Miss Public Health and Female Suicide

Today was another instance of starting a conversation with someone I see every day yet have never talked to.  Again as always, all it took was for me to simply start the conversation, the rest was listening and asking questions.

She started her career as a fashion designer, making dresses primarily.  Then drastically she shifted to the health field by getting a Masters in Public Health (M.P.H.).  Now instead of designing articles of clothing, she designs databases for public health projects.  She told me stories of when she worked for the U.S. Military as a public health researcher studying injuries.  I asked what the most common injury was (assuming it was stress fractures) and she mentioned that knees and back were the most problematic.  She said that people would assume that stress fractures were a major injury in the U.S. military, however in reality, the injuries usually come from  twisted knees and strained backs.  These injuries became such a huge financial burden to the U.S. taxpayer that the Military actually redesigned the basic training program to address a lot of these knee and back issues.  In her opinion the military did a great job at revamping the basic training based off the recommendations from her research group.

Basic training won't do you any good if everyone ends up in one of these. Props to the military for changing it up to reduce injuries.

She said that studying injuries from a military/public health perspective was interesting but it was really the suicide issue that was the most gripping for her.  I found it interesting to learn that soldier suicide was the highest not before or after deployment but rather during it.  In my mind I would have assumed that getting back from a deployment was the most likely time for potential soldier suicide.  Apparently this isn’t the case.  A vast majority of suicides actually happen while on a deployment.  Also, was surprised to learn that in the general population, suicide rates for women are relatively low as compared to the suicide rates of men.  I’m not sure why I assumed this, it’s probably just the gender biases engrained into my brain by society or rather “the man”.

Despite women having lower suicide rates (in the general population) than men, the rates of suicide for female soldiers skyrocket much above that of male soldiers during military deployments.  The rates for women are much lower before or after deployment (similar to the general population) but it’s DURING deployment that the rates skyrocket above men.  Why is that?  Miss Public Health felt that this is largely due to issues like the fact that 70% of female soldiers report being raped or sexually assaulted while on deployment.  It’s a huge problem that seems to be largely unaddressed in the media.   You hear a lot in the news about “Don’t Ask Don’t Tell” but I’ve never heard about sexual assaults in the news.  What happens to all of these men who are accused of sexual assault?  Are they even accused at all?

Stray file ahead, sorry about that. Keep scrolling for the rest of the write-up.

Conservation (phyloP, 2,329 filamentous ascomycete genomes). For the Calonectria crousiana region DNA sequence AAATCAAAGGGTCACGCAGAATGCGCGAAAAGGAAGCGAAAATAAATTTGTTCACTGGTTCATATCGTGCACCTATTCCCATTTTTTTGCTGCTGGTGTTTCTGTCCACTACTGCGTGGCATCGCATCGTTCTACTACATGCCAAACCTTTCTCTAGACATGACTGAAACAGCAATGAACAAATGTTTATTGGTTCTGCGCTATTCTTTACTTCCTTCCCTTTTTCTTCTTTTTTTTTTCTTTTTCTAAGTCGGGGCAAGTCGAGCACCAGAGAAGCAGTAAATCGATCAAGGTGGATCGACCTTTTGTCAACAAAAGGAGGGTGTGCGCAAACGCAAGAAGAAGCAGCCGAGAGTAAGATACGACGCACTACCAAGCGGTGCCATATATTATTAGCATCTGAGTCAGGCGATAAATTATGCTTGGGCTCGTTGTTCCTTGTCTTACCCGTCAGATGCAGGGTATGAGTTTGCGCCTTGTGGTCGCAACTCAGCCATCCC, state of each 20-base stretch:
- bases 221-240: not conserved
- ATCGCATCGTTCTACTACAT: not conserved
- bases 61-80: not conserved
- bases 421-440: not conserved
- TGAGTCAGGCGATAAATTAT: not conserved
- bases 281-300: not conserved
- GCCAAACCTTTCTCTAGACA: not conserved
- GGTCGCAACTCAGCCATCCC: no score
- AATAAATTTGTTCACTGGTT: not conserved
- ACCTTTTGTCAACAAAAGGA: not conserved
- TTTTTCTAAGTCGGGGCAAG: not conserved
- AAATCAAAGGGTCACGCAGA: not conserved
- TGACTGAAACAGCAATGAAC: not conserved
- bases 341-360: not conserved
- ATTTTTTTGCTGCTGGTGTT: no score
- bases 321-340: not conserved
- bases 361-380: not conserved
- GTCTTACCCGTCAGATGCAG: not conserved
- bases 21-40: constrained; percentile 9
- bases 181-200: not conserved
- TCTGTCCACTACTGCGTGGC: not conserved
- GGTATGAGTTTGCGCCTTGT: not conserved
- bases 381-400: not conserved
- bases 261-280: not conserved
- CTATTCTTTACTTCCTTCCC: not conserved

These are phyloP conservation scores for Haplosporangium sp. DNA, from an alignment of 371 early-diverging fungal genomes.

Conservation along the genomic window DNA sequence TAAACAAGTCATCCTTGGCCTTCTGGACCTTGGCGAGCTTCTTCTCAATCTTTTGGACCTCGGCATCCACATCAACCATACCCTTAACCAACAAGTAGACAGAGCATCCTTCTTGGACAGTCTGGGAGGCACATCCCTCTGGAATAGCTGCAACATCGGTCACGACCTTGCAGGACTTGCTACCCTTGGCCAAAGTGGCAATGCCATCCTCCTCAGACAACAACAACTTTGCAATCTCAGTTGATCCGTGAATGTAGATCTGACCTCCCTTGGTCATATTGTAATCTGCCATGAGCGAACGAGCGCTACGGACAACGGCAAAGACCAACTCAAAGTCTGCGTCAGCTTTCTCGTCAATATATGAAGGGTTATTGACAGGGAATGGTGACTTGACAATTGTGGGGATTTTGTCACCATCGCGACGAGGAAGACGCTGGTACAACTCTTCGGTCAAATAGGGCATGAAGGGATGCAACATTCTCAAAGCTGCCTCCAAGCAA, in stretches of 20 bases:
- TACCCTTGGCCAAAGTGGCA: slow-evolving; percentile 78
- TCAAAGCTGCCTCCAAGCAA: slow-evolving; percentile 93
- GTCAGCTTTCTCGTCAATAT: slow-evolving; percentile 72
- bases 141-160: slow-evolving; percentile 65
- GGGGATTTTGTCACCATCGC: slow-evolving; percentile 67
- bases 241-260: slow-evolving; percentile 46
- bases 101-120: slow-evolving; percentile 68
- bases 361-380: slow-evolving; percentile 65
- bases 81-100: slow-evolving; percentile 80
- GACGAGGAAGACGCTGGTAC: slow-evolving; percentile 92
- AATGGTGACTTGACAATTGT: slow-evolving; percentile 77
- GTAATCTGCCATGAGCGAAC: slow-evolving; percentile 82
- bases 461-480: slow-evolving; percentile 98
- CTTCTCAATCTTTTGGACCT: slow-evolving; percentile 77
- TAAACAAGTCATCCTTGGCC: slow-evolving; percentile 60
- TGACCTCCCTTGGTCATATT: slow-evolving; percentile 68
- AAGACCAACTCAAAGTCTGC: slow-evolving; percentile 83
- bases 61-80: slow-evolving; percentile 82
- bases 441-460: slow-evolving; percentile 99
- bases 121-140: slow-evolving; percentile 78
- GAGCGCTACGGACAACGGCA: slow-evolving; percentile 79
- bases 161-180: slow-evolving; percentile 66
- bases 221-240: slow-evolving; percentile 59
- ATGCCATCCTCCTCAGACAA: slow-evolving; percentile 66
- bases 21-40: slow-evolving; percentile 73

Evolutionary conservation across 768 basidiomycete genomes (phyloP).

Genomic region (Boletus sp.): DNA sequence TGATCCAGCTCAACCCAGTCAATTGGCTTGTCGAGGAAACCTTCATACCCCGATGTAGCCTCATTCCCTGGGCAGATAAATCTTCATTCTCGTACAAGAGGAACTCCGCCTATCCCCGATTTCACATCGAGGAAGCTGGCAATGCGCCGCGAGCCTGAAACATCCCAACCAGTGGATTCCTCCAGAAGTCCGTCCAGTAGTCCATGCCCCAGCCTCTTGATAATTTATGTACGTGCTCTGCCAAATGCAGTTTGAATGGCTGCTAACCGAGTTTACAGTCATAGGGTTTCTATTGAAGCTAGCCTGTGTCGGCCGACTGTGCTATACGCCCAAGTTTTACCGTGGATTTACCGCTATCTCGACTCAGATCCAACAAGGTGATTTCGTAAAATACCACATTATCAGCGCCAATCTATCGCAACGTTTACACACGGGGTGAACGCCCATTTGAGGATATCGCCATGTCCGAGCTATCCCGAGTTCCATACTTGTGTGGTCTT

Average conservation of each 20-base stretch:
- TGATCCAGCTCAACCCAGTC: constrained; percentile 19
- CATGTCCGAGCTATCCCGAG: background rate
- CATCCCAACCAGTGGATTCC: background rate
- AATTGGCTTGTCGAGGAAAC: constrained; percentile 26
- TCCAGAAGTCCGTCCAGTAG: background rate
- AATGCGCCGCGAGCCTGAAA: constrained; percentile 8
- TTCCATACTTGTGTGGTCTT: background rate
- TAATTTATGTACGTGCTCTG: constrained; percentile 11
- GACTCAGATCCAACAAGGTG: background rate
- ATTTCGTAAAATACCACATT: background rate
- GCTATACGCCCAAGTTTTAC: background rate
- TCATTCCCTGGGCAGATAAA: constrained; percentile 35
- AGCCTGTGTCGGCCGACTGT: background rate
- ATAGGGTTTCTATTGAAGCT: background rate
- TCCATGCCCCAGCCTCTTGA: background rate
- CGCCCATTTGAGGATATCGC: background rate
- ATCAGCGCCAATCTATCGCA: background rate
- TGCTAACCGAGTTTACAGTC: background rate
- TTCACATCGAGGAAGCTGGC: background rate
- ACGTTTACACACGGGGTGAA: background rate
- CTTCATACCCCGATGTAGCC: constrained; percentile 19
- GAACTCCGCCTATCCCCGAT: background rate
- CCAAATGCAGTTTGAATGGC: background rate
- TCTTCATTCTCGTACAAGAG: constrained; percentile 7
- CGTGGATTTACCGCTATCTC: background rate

Anyway, this was definitely an interesting talk at 7:30am on a Friday morning.  Miss Public Health was very friendly, easy to talk to, and was very engaged in our conversation.  Unlike many of the other people I’ve spoken to on the train, she asked me a lot about my life, my work, and what makes me tick.  Normally people just prefer to talk about themselves.  I’m definitely guilty of that and this month’s challenge has really forced me to become a good listener and to put my own stories on the sideline (also, I can just blog about my story which in turn fuels the need I have to talk about myself :), so I find that I don’t need to do it on the train).  It’s amazing how someone can think you’re such a great listener if you just keep asking them questions.  I suppose that’s a good life skill to develop, I’m getting better but I still need some work.

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